Psiva00734

hello, Thank you for the explanation. I understand that the height of this trianble is 6, However, I don't understand how to get the distance from A to AB/2 (this mean half way to point B). To get this wouldn't we have to know the y - distance from point (0,0) to A?


hi nzk503,
In equilateral traingle
three sides are equal
we know altitude is root3/2a

here altitude is 6.= root3/2a=6
then a= 4root3.

In triangle , the line joining drawn from midpoint of a side pass through opposite vertex is called median and it divide trinagle into two equal areas.
Hope i clarify your doubt
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Re: If points A and B are on the y-axis in the figure, what is the area of [#permalink]
navkaran wrote:
Well if we only have coordinates of B, then point C could be anywhere on the quadrant and Point A anywhere on Y axis. So 1) not sufficient

If we have coordinates of C, and it is given that A and B are on y axis, then we can conclude that the length of the altitude/height from point C to the base would be the X coordinate of C \((3\sqrt{3})\)
So length of height =\(\sqrt{3}\)/2 * side a.
Thus side a would be 6.
From the side length we can find out area of equilateral triangle from formula \(\sqrt{3}\)/4 * a^2
Thus 2) is sufficient.


I think there is a small mistake in your calculation. Just wanted to correct so that others don't get confused.

X coordinate of the the point C is 6 and not 3√3

equating this to 6, we get side a is equal to 4√3. And using this we can get the area.

P.S : There is no need of to calculate while solving this question till the time you know you have enough information to get the length of one side.

Thanks and Regards,
Shradha
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Re: If points A and B are on the y-axis in the figure, what is the area of [#permalink]
Bunuel wrote:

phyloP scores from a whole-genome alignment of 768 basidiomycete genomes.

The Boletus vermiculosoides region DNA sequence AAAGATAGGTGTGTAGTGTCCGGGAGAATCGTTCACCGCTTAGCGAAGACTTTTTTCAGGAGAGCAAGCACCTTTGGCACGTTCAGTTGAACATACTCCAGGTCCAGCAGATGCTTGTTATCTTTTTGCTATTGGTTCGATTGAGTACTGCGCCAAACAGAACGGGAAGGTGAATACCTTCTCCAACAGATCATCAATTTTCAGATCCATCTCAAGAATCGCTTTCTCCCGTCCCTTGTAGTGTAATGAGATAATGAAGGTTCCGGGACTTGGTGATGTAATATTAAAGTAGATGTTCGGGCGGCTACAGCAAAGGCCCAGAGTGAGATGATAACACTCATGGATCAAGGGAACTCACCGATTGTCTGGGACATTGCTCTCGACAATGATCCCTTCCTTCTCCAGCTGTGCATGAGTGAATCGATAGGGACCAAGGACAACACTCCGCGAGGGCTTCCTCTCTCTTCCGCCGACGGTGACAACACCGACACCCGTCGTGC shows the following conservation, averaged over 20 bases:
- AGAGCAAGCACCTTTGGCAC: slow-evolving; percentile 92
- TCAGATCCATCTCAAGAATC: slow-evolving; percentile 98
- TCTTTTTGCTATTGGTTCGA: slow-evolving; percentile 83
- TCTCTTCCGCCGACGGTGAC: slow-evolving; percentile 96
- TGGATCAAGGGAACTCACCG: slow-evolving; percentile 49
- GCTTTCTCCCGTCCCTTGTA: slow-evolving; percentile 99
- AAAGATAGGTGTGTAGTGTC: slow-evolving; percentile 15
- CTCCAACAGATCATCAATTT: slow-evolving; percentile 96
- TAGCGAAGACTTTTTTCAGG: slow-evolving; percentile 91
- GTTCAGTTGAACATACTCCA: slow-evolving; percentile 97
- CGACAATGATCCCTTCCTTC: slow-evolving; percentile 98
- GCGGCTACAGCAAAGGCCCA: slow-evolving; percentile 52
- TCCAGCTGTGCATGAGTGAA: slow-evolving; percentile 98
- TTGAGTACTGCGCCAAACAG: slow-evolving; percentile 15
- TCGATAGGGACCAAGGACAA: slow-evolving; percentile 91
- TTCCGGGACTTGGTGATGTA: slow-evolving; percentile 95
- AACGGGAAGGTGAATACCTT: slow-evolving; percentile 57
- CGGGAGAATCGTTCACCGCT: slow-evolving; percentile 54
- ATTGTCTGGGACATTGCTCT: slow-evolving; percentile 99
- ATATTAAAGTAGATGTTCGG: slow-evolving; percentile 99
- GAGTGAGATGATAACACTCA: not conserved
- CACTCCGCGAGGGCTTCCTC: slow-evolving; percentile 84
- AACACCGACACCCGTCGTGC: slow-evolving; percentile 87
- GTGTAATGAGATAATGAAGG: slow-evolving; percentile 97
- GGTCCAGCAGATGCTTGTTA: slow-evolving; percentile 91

Tough and Tricky questions: Coordinate Geometry.





If points A and B are on the y-axis in the figure, what is the area of equilateral triangle ABC ?


(1) The coordinates of point B are (0, 5√3).

(2) The coordinates of point C are (6, 3√3).

Attachment:
2014-10-29_1948.png


#1
The coordinates of point B are (0, 5√3).
clearly insufficient
as we dont know the distance from origin
#2
The coordinates of point C are (6, 3√3).
the height of ∆ equilateral is 6 ;
6=√3/2 * a ; a= 12/√3 ;
sufficient to find area ;
IMO B
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If points A and B are on the y-axis in the figure, what is the area of [#permalink]
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1) The coordinates of point B are (0, 5√3).
clearly insufficient

(2) The coordinates of point C are (6, 3√3).
it is given that A and B are on y axis,
height from point C to the base would be the X coordinate of C (3√3)
So length of height =√3/2 * a.
Thus side a would be 6.
From the side length we can find out area of equilateral triangle from formula 3√3/4 * a^2
Thus sufficient
Therefore IMO B
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Re: If points A and B are on the y-axis in the figure, what is the area of [#permalink]